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Don't be a drip

Water, with a big splash of disruption

Water, with a big splash of disruption

Clean H2O flowing from our taps is one of many wonders of life we just take for granted. But when the tech that helps make it happen goes end-of-life, the smart money’s on some disruption.

Water pumping stations. Hardly traditionally high-tech. Or, let’s be honest, a poster child for glamour in a world built on digital. But we’re all going to notice if they don’t function as well as they ought.

So, even the most achingly cutting-edge of us would agree, it’s essential that water pressure is maintained. We all like a decent shower. And a glass of water. But for that, you need to monitor things. Which, for decades, has been the preserve of analogue circuits provided by BT.

But tech moves on. And the old analogue kit is being decommissioned. The rub for your water bill? Utility companies now face having to replace inexpensive black boxes, that send telemetry data over serial interfaces, with expensive digital wizardry. The cost of the overhaul is projected to run into millions.

A rugged answer to an expensive problem

But what if there was a better, more cost-effective solution? One that would sync with the tech already in role, rather than the knee-jerk of rip and replace?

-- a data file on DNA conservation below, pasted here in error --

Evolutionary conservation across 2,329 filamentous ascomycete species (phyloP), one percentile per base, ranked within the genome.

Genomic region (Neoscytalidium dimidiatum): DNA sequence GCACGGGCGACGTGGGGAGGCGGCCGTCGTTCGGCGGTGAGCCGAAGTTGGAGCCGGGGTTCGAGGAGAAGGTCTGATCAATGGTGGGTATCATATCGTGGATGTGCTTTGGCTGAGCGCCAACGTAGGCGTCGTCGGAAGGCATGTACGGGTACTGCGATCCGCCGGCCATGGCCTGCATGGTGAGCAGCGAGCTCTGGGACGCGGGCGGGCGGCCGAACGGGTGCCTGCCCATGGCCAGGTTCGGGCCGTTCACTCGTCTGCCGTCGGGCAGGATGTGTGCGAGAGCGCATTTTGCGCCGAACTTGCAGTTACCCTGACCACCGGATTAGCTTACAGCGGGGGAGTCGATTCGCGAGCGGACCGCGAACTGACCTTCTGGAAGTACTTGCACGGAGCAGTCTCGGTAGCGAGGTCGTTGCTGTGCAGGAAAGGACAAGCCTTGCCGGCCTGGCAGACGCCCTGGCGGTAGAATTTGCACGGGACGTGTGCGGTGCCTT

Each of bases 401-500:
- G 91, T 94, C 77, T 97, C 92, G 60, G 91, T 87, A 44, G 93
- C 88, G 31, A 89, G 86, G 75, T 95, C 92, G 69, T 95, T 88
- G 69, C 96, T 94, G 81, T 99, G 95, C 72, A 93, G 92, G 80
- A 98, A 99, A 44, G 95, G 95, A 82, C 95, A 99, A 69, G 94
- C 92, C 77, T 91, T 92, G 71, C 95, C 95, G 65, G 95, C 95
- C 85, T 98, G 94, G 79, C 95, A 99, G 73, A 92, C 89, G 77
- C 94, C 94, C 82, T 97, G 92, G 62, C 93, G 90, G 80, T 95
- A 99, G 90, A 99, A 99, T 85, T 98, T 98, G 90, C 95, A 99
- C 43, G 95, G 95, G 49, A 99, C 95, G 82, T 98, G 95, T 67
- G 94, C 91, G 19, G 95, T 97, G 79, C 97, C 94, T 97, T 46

As we work with seven of the largest water companies (providing connectivity via IPVPN) we got that sudden tingly feeling that told us a little lateral thought and some decisive action would create a disruptive solution, primarily to avoid heavier bills we might all have to pick up off the mat.

Vesh Taylor-Dowson, Virgin Media Business Account Director, picks up the story: “We had a think and are now working with a company called The Kenton Group, which has produced a router that sits on the end of our data connectivity.

“It means water companies don’t have to spend millions of pounds to make their monitoring tech IP capable. With this ruggedised router you can use the old analogue tech and tunnel it straight into the existing IP data network. You don’t need to rip out equipment. Just extend the life of existing hardware and use lower-cost connectivity.”

Open the floodgates for more

Proof of concept tests are currently underway with a leading water firm. Mobile data backup will be provided as standard, so in the event of a fault an overview of their telemetry network performance will be maintained.

Vesh says: “With mobile data backup as standard, telemetry reaches you even if there is a fault on the main line.”

And there are many other uses for the product. It’s designed to withstand physical contaminants, temperature fluctuations and humidity - as well as water. It’ll be widely available by the end of the year – and opens the floodgates for the disruption by other utilities as well.

Vesh says: “We’ve started with a water company but this will work for any utility, including electricity and gas. It has a very broad appeal and application.”

Not long then before our competitors feel the drip, drip, drip of this disruptive innovation.

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